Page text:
In an average day, I peruse dozens of sewing/craft blogs and one of the things that I notice is that everything looks so PERFECT. Now, I can confidently say that there is no sewer/crafter on the planet who doesn't struggle regularly with flaws and imperfections. We are often dealing with things that don't work out the way we want them to - our tools go wonky, inconsistencies in our materials, etc... But, no one wants to post their failures on the internet, right? We want pictures taken in the perfect light, at the perfect angle, hiding that errant wrinkle or jagged stitch. We want people to "ooh" and "aah" over our skill and creativity even though, in reality, our skirt hems are often jacked up, and our fabric was chosen based on the "what coordinating fabrics do I have the most yardage of?" criteria.
Well, folks, I'm not feeling it today. I am tired of all of the perfection making me feel like I'm not good enough. We learn best from our mistakes, and I think that we should showcase those every once in a while- in the interest of being real with each other.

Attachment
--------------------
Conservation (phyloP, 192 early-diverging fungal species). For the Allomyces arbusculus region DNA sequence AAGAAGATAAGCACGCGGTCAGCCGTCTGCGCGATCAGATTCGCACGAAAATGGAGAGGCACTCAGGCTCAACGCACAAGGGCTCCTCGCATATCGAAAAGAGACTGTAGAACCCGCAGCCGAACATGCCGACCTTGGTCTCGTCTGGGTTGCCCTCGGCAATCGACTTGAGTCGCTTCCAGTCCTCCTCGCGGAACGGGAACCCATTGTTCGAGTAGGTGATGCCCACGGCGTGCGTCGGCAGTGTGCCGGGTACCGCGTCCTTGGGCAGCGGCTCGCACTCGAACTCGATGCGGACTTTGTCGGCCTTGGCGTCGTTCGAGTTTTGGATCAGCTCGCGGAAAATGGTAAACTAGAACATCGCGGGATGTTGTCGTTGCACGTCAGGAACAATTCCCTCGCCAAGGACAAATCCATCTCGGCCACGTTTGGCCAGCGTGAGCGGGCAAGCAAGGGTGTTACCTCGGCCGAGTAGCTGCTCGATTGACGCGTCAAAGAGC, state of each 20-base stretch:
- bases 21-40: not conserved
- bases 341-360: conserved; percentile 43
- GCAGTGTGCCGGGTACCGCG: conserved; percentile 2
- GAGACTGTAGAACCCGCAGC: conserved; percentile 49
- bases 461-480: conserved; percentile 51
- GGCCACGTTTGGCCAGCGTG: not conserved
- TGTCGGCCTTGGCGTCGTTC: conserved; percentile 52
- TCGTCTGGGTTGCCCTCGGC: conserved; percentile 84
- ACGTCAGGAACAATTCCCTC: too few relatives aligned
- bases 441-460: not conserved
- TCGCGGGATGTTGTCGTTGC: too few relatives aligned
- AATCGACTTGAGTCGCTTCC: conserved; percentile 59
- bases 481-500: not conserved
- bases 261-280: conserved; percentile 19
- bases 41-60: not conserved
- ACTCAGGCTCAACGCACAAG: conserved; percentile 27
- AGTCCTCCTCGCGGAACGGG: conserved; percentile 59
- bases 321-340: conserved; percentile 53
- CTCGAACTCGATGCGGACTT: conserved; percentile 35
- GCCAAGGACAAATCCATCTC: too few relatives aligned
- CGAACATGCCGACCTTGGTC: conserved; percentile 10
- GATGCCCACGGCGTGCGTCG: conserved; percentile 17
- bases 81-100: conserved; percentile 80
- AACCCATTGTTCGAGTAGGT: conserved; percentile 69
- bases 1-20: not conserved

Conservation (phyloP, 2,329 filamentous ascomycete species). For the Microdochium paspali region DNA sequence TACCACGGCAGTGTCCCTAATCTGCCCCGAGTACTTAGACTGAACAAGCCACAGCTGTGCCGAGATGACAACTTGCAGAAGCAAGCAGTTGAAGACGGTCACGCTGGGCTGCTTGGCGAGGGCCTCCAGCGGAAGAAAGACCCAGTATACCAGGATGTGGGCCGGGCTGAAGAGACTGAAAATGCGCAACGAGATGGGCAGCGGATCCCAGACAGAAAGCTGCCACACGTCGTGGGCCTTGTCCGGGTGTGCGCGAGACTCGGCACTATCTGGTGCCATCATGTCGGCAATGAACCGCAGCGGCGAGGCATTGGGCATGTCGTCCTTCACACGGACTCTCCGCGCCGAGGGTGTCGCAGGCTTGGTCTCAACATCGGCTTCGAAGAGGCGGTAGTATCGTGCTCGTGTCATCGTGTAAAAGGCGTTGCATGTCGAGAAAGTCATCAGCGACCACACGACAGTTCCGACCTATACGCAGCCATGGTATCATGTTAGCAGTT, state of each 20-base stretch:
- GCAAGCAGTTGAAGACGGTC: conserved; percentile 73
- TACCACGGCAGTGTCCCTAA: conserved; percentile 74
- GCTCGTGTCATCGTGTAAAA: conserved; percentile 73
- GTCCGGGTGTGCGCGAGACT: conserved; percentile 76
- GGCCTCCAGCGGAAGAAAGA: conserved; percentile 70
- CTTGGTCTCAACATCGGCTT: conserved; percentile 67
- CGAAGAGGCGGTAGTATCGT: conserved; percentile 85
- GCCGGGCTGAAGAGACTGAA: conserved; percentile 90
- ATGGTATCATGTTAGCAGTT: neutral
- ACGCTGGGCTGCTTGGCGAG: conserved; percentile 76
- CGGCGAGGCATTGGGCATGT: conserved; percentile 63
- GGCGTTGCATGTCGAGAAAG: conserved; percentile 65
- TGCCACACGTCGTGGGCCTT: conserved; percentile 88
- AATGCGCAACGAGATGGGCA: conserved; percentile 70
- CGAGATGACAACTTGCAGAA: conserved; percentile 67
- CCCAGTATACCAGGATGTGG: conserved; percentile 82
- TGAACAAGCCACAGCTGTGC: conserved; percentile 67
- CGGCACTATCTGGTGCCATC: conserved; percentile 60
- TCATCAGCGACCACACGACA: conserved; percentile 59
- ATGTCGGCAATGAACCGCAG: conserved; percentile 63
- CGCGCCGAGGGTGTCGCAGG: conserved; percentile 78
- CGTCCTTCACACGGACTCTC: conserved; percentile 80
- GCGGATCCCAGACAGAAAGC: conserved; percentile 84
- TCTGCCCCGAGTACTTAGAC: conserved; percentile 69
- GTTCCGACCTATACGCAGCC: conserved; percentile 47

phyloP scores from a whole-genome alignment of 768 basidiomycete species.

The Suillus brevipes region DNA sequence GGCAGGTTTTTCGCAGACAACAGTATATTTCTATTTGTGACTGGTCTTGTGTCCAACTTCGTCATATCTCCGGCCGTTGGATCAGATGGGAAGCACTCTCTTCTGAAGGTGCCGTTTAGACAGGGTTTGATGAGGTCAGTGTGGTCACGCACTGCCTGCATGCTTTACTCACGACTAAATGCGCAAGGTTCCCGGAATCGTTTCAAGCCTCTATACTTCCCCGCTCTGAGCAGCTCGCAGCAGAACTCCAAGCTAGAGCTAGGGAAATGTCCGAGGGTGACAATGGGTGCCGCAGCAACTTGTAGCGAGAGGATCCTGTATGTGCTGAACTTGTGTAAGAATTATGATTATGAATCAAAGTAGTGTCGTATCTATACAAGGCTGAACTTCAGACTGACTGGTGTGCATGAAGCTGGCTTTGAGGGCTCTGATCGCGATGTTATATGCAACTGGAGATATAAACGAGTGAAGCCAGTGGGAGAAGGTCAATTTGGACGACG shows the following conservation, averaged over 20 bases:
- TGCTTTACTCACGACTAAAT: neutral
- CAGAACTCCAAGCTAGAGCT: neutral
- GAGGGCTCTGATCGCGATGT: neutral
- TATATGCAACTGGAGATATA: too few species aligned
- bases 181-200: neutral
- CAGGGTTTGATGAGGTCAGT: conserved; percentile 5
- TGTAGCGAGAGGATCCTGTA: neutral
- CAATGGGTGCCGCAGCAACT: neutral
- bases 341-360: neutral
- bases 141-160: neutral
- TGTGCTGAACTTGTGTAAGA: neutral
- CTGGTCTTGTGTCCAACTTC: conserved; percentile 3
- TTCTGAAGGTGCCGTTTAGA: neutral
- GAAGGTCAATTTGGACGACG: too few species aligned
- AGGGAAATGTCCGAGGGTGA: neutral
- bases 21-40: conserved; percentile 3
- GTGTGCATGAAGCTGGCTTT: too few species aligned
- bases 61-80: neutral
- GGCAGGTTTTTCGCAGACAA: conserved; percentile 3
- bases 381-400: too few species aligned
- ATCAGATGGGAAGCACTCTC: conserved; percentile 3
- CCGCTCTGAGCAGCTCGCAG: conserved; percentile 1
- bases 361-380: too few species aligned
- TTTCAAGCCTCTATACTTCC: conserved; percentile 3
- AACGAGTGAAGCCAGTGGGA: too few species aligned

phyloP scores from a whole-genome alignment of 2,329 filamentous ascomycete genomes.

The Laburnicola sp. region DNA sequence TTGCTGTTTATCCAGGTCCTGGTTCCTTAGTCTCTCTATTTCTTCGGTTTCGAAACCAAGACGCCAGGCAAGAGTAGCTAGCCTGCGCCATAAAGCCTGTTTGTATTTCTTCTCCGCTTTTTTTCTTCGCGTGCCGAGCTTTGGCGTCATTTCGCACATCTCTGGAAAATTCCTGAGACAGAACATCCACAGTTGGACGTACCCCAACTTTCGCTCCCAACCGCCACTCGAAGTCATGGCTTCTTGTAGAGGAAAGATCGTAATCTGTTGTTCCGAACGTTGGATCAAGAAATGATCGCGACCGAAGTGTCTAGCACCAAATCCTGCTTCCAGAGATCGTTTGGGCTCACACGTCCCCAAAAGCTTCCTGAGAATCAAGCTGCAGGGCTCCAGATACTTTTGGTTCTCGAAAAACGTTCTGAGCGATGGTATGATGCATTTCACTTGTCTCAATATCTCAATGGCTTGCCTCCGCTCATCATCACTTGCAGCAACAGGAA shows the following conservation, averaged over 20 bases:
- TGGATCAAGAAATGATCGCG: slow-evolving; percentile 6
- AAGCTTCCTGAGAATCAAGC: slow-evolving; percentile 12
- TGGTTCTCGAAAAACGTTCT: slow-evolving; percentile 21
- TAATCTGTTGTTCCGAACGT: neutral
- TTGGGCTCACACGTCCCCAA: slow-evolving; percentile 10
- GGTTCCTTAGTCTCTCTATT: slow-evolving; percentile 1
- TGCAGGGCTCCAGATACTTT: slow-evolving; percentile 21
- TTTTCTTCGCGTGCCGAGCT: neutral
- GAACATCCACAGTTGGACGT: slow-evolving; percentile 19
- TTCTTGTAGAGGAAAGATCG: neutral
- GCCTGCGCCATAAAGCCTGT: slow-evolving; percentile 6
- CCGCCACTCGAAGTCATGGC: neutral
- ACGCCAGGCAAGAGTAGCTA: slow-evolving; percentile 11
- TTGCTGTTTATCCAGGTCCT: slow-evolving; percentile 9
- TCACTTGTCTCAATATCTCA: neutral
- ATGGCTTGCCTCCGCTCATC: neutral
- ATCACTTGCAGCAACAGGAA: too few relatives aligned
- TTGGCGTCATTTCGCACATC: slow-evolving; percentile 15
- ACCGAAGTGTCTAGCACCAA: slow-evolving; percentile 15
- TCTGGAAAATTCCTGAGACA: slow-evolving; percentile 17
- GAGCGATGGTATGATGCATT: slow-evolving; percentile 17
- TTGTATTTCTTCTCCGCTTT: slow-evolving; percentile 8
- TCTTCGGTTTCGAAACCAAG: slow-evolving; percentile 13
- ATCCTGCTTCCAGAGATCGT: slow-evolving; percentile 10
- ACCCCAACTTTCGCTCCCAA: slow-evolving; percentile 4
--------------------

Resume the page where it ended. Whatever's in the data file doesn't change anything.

My biggest failure during the past month of making girl's dresses came from this pattern that I LOVE:
In my most recent attempt at it, I chose a white textured fabric that was absolutely see-through even with 2 layers. So, I selected a pink cotton to line the bodice. Smart, right? No. It looks...weird. I probably should have lined the bottom flounce as well, but I wanted to keep this summer shift as light and airy as possible.
Honestly, it is not the pattern's fault that I am a hot mess with this. It's me. I think that I need to set it aside until I see how these dresses actually fit my niece. Once I can visualize the drape on a human body, I may be able to construct it more effectively.
The point is, my mistakes and imperfections encourage me to do better. Perfect pictures may inspire us, but knowing that we are not alone in our flaws provides the comfort that we need in order to push through the creative road blocks.